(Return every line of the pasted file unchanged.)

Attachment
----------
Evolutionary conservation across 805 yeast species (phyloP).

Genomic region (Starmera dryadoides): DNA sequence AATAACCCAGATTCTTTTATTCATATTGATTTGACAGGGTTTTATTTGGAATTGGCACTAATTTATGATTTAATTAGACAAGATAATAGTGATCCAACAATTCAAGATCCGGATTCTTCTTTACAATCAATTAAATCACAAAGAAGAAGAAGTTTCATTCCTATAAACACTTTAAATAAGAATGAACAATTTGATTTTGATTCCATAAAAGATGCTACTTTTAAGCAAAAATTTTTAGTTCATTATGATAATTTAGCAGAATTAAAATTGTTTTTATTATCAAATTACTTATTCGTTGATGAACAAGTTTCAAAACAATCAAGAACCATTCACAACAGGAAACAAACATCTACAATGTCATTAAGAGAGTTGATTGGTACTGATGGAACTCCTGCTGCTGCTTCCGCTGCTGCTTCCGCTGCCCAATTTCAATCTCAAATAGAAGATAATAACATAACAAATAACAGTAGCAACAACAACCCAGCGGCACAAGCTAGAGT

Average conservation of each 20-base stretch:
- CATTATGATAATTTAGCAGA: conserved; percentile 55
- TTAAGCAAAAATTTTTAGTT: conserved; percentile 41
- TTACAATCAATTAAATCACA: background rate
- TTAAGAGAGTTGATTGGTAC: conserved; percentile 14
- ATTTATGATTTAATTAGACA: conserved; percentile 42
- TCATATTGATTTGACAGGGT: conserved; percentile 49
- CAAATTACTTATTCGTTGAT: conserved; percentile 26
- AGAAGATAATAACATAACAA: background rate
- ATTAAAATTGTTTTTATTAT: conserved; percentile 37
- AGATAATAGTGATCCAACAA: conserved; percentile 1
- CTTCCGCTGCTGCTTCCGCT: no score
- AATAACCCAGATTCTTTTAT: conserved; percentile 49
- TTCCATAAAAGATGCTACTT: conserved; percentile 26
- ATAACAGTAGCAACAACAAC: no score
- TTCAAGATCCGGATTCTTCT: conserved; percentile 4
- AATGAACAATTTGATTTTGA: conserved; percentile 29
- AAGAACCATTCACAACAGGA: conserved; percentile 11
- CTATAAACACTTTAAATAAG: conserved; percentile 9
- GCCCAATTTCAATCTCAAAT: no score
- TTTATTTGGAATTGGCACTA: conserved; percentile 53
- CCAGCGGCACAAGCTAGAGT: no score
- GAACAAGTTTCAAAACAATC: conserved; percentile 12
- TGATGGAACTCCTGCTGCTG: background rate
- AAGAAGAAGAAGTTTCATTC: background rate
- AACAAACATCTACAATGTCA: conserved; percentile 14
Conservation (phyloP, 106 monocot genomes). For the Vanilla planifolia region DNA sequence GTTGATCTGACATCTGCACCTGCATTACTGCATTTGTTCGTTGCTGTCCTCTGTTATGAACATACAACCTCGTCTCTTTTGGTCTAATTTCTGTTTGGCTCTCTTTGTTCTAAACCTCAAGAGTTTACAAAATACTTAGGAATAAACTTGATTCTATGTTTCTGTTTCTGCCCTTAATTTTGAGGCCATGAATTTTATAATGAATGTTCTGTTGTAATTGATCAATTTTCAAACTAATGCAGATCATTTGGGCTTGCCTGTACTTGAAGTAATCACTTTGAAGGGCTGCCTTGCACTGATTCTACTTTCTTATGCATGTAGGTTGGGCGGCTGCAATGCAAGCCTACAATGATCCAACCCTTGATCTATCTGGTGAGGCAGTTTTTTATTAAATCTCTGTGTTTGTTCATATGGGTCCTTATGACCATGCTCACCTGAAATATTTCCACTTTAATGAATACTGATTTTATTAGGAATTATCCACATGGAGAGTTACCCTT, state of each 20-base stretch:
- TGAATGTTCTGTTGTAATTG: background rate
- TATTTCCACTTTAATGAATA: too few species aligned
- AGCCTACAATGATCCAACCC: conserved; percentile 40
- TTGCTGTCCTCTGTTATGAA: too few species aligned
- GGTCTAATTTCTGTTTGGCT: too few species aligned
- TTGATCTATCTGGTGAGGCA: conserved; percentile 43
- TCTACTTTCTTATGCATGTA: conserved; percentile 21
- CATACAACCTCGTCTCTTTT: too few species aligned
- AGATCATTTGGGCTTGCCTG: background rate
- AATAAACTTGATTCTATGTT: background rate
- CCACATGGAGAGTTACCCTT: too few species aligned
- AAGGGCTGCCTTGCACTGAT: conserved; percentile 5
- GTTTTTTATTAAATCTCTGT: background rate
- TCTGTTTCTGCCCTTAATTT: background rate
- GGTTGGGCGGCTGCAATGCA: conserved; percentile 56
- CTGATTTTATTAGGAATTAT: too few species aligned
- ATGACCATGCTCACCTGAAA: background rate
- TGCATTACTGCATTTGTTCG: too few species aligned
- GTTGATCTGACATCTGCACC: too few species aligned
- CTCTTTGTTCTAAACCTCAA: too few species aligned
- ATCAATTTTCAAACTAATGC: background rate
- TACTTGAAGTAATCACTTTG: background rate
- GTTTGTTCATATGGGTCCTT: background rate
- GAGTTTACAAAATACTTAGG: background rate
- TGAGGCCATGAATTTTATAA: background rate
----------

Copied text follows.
Evolutionary conservation across 805 yeast species (phyloP).

Genomic region (Starmera dryadoides): DNA sequence AATAACCCAGATTCTTTTATTCATATTGATTTGACAGGGTTTTATTTGGAATTGGCACTAATTTATGATTTAATTAGACAAGATAATAGTGATCCAACAATTCAAGATCCGGATTCTTCTTTACAATCAATTAAATCACAAAGAAGAAGAAGTTTCATTCCTATAAACACTTTAAATAAGAATGAACAATTTGATTTTGATTCCATAAAAGATGCTACTTTTAAGCAAAAATTTTTAGTTCATTATGATAATTTAGCAGAATTAAAATTGTTTTTATTATCAAATTACTTATTCGTTGATGAACAAGTTTCAAAACAATCAAGAACCATTCACAACAGGAAACAAACATCTACAATGTCATTAAGAGAGTTGATTGGTACTGATGGAACTCCTGCTGCTGCTTCCGCTGCTGCTTCCGCTGCCCAATTTCAATCTCAAATAGAAGATAATAACATAACAAATAACAGTAGCAACAACAACCCAGCGGCACAAGCTAGAGT

Average conservation of each 20-base stretch:
- CATTATGATAATTTAGCAGA: conserved; percentile 55
- TTAAGCAAAAATTTTTAGTT: conserved; percentile 41
- TTACAATCAATTAAATCACA: background rate
- TTAAGAGAGTTGATTGGTAC: conserved; percentile 14
- ATTTATGATTTAATTAGACA: conserved; percentile 42
- TCATATTGATTTGACAGGGT: conserved; percentile 49
- CAAATTACTTATTCGTTGAT: conserved; percentile 26
- AGAAGATAATAACATAACAA: background rate
- ATTAAAATTGTTTTTATTAT: conserved; percentile 37
- AGATAATAGTGATCCAACAA: conserved; percentile 1
- CTTCCGCTGCTGCTTCCGCT: no score
- AATAACCCAGATTCTTTTAT: conserved; percentile 49
- TTCCATAAAAGATGCTACTT: conserved; percentile 26
- ATAACAGTAGCAACAACAAC: no score
- TTCAAGATCCGGATTCTTCT: conserved; percentile 4
- AATGAACAATTTGATTTTGA: conserved; percentile 29
- AAGAACCATTCACAACAGGA: conserved; percentile 11
- CTATAAACACTTTAAATAAG: conserved; percentile 9
- GCCCAATTTCAATCTCAAAT: no score
- TTTATTTGGAATTGGCACTA: conserved; percentile 53
- CCAGCGGCACAAGCTAGAGT: no score
- GAACAAGTTTCAAAACAATC: conserved; percentile 12
- TGATGGAACTCCTGCTGCTG: background rate
- AAGAAGAAGAAGTTTCATTC: background rate
- AACAAACATCTACAATGTCA: conserved; percentile 14
Conservation (phyloP, 106 monocot genomes). For the Vanilla planifolia region DNA sequence GTTGATCTGACATCTGCACCTGCATTACTGCATTTGTTCGTTGCTGTCCTCTGTTATGAACATACAACCTCGTCTCTTTTGGTCTAATTTCTGTTTGGCTCTCTTTGTTCTAAACCTCAAGAGTTTACAAAATACTTAGGAATAAACTTGATTCTATGTTTCTGTTTCTGCCCTTAATTTTGAGGCCATGAATTTTATAATGAATGTTCTGTTGTAATTGATCAATTTTCAAACTAATGCAGATCATTTGGGCTTGCCTGTACTTGAAGTAATCACTTTGAAGGGCTGCCTTGCACTGATTCTACTTTCTTATGCATGTAGGTTGGGCGGCTGCAATGCAAGCCTACAATGATCCAACCCTTGATCTATCTGGTGAGGCAGTTTTTTATTAAATCTCTGTGTTTGTTCATATGGGTCCTTATGACCATGCTCACCTGAAATATTTCCACTTTAATGAATACTGATTTTATTAGGAATTATCCACATGGAGAGTTACCCTT, state of each 20-base stretch:
- TGAATGTTCTGTTGTAATTG: background rate
- TATTTCCACTTTAATGAATA: too few species aligned
- AGCCTACAATGATCCAACCC: conserved; percentile 40
- TTGCTGTCCTCTGTTATGAA: too few species aligned
- GGTCTAATTTCTGTTTGGCT: too few species aligned
- TTGATCTATCTGGTGAGGCA: conserved; percentile 43
- TCTACTTTCTTATGCATGTA: conserved; percentile 21
- CATACAACCTCGTCTCTTTT: too few species aligned
- AGATCATTTGGGCTTGCCTG: background rate
- AATAAACTTGATTCTATGTT: background rate
- CCACATGGAGAGTTACCCTT: too few species aligned
- AAGGGCTGCCTTGCACTGAT: conserved; percentile 5
- GTTTTTTATTAAATCTCTGT: background rate
- TCTGTTTCTGCCCTTAATTT: background rate
- GGTTGGGCGGCTGCAATGCA: conserved; percentile 56
- CTGATTTTATTAGGAATTAT: too few species aligned
- ATGACCATGCTCACCTGAAA: background rate
- TGCATTACTGCATTTGTTCG: too few species aligned
- GTTGATCTGACATCTGCACC: too few species aligned
- CTCTTTGTTCTAAACCTCAA: too few species aligned
- ATCAATTTTCAAACTAATGC: background rate
- TACTTGAAGTAATCACTTTG: background rate
- GTTTGTTCATATGGGTCCTT: background rate
- GAGTTTACAAAATACTTAGG: background rate
- TGAGGCCATGAATTTTATAA: background rate